Category Archives: White Papers

Motion Control White Paper – Unlocking the Linear Motion Specification Query

Motion Control – White Paper – Linear Motor Specifications

Understanding the specifications needed to properly size my motion control application –  

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Santa Clarita, CA —– Motion Control Tutorial – Every motion control problem begins with a need to move a certain payload over a certain distance. However, there are many types of moves possible, and determining the right motion control solution may require some calculations to match the specifications found on a given motors data sheet. Most sales engineers will ask you for three basic questions when directing you to the proper motor or motion control solution. What is the stroke or displacement required What is the force or thrust required? At what duty cycle do you plan on operating the motor? Travel Distance The travel distance is the first piece of information needed to unlock any specification, because a solution to move a few microns would utilize different motion technology from an application requiring several meters of travel.

Motion Control White Paper – Unlocking the Linear Motion Specification Query

Motion Control White Paper

motion control- h2w
Understanding the specifications needed to properly size my motion control application –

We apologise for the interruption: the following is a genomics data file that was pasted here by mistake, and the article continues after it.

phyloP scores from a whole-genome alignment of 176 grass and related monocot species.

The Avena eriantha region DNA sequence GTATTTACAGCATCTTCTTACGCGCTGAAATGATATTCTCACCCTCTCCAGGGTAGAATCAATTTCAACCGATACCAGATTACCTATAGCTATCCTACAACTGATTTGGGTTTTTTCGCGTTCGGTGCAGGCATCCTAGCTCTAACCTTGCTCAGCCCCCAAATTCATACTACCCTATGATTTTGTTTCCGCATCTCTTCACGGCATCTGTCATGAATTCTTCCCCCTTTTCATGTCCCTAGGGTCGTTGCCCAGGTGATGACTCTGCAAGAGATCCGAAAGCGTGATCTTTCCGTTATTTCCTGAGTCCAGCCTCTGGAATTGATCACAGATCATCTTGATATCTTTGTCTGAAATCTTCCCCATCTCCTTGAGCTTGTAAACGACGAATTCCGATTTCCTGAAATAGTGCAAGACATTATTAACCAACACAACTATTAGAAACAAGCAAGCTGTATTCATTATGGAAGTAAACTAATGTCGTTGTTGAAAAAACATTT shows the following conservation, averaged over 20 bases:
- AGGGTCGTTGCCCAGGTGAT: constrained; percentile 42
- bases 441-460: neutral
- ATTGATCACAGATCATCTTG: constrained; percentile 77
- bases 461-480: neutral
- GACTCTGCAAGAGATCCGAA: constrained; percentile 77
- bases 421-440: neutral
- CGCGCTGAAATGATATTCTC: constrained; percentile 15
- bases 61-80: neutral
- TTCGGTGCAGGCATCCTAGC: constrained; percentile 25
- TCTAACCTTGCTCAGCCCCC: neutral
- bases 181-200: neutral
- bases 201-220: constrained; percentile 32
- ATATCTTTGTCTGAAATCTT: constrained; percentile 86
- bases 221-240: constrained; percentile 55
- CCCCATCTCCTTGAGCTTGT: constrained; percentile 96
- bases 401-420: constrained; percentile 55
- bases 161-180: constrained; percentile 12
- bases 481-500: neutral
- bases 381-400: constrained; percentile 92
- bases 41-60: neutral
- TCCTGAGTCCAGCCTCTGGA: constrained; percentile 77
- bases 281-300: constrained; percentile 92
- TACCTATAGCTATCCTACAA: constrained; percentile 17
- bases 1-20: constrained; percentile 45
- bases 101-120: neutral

Santa Clarita, CA —– Motion Control Tutorial – Every motion control problem begins with a need to move a certain payload over a certain distance. However, there are many types of moves possible, and determining the right motion control solution may require some calculations to match the specifications found on a given motors data sheet. Most sales engineers will ask you for three basic questions when directing you to the proper motor or motion control solution. What is the stroke or displacement required What is the force or thrust required? At what duty cycle do you plan on operating the motor? Travel Distance The travel distance is the first piece of information needed to unlock any specification, because a solution to move a few microns would utilize different motion technology from an application requiring several meters of travel. In addition to understanding the total travel required, it would be necessary to determine whether the travel is oscillatory, constant velocity, or the motion profile is defined by a pick-and-place application. Oscillatory systems typically will move back and forth at a specific frequency or range of frequencies. While constant velocity systems either need to operate for a known distance or time at a constant velocity, or they need to get a payload up to a velocity, in these cases the distance and time to accelerate up to the velocity needs to be understood and accounted for in the overall displacement. With this information you can determine the acceleration necessary to make the move. To learn more about calculating acceleration you can read our white paper about calculating acceleration for linear motion. Force